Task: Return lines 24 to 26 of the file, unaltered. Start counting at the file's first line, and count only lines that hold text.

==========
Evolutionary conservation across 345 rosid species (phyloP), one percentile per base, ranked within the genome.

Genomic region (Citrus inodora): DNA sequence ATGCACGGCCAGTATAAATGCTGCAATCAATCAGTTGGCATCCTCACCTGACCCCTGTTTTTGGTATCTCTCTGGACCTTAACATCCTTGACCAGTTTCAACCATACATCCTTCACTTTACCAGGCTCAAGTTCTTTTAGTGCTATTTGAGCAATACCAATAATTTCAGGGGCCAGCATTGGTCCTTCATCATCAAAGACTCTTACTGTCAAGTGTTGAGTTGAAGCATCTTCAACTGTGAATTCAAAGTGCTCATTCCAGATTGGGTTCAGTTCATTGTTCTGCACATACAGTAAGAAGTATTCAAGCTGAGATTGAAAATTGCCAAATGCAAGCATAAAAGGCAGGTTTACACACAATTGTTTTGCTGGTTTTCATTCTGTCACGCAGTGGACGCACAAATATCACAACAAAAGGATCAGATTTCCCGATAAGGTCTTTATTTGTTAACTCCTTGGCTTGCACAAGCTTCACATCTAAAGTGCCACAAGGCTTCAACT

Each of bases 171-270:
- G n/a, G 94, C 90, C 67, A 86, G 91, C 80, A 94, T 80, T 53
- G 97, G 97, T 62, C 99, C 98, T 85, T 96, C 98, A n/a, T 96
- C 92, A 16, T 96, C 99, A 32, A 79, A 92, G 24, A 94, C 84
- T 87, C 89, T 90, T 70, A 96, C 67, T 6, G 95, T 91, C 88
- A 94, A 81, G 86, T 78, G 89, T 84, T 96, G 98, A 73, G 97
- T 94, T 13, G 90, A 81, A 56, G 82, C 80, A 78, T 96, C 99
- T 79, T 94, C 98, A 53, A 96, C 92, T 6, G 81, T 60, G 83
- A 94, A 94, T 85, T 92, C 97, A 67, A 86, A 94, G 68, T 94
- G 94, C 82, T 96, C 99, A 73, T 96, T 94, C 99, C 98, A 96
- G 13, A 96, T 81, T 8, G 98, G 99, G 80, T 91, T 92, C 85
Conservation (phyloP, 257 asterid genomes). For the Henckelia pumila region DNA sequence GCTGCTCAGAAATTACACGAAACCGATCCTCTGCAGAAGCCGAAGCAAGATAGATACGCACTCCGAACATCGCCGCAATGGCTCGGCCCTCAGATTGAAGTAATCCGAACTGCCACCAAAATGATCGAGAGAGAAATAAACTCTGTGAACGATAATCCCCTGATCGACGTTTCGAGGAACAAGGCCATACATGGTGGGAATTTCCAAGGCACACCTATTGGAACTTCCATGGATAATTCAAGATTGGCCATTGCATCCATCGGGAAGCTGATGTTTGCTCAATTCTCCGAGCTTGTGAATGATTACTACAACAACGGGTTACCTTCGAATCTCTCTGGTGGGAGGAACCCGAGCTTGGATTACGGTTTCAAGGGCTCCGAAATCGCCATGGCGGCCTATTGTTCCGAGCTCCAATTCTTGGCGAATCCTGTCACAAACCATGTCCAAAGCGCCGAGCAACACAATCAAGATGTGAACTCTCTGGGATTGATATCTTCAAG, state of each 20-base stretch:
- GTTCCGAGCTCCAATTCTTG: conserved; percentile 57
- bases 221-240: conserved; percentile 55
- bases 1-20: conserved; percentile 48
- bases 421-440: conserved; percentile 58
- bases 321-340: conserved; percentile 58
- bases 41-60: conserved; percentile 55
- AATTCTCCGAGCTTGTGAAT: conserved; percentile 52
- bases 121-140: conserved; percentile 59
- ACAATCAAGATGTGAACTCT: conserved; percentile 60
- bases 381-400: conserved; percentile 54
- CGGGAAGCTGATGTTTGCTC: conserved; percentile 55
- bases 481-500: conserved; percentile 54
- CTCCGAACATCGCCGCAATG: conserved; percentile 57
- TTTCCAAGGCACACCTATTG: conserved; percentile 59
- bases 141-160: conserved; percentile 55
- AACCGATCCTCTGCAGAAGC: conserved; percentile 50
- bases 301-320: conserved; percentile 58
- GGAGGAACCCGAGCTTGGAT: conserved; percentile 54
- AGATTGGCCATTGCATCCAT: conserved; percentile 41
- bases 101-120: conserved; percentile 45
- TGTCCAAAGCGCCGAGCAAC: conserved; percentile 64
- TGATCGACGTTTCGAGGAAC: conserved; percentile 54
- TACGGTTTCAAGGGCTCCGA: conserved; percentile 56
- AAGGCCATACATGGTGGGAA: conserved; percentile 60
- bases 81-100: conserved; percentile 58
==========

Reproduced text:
- bases 381-400: conserved; percentile 54
- CGGGAAGCTGATGTTTGCTC: conserved; percentile 55
- bases 481-500: conserved; percentile 54